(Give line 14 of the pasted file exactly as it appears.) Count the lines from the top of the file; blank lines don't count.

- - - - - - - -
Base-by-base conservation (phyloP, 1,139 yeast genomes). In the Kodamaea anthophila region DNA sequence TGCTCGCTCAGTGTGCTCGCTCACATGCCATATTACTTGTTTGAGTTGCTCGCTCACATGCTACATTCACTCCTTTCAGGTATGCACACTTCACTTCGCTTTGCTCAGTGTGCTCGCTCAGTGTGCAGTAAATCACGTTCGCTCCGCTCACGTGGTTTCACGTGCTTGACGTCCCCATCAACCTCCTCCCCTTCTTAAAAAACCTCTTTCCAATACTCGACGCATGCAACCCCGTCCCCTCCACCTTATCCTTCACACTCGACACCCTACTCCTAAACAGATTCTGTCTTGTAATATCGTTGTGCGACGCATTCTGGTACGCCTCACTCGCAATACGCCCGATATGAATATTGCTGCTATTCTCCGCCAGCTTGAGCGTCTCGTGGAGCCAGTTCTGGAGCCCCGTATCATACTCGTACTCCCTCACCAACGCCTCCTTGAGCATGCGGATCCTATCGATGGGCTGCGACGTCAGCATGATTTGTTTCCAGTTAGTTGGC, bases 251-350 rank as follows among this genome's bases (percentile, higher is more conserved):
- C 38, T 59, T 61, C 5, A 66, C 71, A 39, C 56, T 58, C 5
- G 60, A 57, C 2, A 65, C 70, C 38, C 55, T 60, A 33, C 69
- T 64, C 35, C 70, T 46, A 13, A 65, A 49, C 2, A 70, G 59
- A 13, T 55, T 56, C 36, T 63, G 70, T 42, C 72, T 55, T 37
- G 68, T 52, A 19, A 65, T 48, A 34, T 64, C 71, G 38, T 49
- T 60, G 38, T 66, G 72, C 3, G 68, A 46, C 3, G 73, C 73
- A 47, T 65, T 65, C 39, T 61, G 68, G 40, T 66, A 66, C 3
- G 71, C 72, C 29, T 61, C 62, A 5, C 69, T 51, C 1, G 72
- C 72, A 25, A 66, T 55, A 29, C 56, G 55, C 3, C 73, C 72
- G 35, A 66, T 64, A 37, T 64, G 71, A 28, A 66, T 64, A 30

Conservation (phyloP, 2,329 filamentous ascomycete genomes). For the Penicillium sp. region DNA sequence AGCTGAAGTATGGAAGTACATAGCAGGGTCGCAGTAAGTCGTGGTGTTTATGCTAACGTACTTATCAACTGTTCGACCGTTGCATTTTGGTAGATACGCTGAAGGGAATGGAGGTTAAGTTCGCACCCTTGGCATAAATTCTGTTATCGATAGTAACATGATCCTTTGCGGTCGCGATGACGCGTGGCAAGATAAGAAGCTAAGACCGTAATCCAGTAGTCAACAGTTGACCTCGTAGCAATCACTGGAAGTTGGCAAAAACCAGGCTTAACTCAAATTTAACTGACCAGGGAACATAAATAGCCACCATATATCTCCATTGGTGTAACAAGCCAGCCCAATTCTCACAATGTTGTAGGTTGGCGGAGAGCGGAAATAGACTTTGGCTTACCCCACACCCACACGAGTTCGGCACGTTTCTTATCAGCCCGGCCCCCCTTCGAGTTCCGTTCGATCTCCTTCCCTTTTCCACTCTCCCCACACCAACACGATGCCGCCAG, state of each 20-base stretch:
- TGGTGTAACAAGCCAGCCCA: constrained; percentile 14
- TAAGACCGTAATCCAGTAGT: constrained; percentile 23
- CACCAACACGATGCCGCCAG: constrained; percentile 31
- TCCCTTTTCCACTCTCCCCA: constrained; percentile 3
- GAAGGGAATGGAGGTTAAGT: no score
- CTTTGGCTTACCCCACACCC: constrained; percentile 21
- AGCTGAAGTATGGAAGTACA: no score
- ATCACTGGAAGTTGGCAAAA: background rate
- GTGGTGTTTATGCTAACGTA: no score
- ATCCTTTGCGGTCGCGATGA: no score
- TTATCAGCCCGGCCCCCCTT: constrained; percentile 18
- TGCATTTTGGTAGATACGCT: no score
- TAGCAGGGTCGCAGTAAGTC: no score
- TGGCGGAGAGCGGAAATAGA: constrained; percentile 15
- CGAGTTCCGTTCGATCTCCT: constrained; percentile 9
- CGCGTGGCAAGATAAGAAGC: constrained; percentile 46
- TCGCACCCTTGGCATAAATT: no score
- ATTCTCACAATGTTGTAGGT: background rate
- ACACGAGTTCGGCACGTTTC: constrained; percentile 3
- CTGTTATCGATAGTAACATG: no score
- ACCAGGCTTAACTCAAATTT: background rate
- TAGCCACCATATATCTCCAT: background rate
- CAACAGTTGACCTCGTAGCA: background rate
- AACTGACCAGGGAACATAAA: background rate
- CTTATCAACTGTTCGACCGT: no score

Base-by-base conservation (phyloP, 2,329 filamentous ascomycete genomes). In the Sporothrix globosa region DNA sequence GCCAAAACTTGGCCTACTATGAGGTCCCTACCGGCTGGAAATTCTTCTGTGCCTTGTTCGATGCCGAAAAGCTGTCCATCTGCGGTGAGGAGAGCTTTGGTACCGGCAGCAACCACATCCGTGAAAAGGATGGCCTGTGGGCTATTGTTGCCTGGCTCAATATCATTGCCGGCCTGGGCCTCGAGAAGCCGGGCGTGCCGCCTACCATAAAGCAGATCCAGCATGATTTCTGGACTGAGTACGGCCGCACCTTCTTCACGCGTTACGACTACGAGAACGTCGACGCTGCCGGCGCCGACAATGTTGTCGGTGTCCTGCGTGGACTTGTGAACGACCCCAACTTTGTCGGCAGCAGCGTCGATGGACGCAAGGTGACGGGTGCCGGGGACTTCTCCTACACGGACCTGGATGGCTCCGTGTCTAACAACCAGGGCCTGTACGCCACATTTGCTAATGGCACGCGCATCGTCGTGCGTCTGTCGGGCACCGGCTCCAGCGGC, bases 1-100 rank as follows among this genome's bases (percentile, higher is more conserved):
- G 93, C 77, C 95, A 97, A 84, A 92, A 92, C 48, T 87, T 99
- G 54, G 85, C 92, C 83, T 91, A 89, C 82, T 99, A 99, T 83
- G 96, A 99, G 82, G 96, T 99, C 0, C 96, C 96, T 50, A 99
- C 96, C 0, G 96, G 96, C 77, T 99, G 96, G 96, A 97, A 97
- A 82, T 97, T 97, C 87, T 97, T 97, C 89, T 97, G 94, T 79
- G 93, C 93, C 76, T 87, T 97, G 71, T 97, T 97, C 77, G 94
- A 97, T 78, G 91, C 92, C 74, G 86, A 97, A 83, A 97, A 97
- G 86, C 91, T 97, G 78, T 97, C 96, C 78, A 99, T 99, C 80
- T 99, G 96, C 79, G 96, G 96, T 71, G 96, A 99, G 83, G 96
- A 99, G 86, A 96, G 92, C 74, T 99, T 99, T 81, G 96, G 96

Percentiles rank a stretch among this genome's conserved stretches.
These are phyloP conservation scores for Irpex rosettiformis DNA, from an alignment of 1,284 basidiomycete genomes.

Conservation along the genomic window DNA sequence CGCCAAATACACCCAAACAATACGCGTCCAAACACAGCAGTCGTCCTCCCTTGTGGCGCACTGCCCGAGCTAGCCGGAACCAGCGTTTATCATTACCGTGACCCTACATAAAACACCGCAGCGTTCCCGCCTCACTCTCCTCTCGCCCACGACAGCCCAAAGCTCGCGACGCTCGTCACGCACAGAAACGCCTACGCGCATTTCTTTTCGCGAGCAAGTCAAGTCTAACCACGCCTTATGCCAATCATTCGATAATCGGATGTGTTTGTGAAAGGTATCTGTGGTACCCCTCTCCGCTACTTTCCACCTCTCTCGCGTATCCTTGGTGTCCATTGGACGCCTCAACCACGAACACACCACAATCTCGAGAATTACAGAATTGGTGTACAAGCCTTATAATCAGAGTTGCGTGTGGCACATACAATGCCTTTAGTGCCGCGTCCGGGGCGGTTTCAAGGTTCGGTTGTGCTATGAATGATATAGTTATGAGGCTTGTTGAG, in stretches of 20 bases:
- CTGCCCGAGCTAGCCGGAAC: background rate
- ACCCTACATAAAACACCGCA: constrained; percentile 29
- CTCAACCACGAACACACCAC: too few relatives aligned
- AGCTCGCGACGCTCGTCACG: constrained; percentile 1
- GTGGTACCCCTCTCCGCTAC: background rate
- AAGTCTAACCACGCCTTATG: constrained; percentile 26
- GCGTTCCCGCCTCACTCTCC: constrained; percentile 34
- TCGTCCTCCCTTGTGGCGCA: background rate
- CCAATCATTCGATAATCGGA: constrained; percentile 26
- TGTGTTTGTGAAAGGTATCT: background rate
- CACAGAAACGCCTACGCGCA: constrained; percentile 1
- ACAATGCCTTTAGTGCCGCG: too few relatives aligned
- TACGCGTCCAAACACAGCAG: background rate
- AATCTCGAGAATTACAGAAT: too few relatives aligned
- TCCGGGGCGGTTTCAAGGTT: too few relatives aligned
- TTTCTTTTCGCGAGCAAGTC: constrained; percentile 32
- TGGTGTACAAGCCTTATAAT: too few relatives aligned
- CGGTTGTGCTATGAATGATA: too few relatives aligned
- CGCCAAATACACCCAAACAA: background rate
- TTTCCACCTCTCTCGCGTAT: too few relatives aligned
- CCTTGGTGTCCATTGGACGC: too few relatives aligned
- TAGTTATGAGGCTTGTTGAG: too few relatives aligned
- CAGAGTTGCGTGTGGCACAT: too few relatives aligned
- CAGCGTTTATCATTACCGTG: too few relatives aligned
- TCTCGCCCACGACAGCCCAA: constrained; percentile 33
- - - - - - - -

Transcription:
- TAAGACCGTAATCCAGTAGT: constrained; percentile 23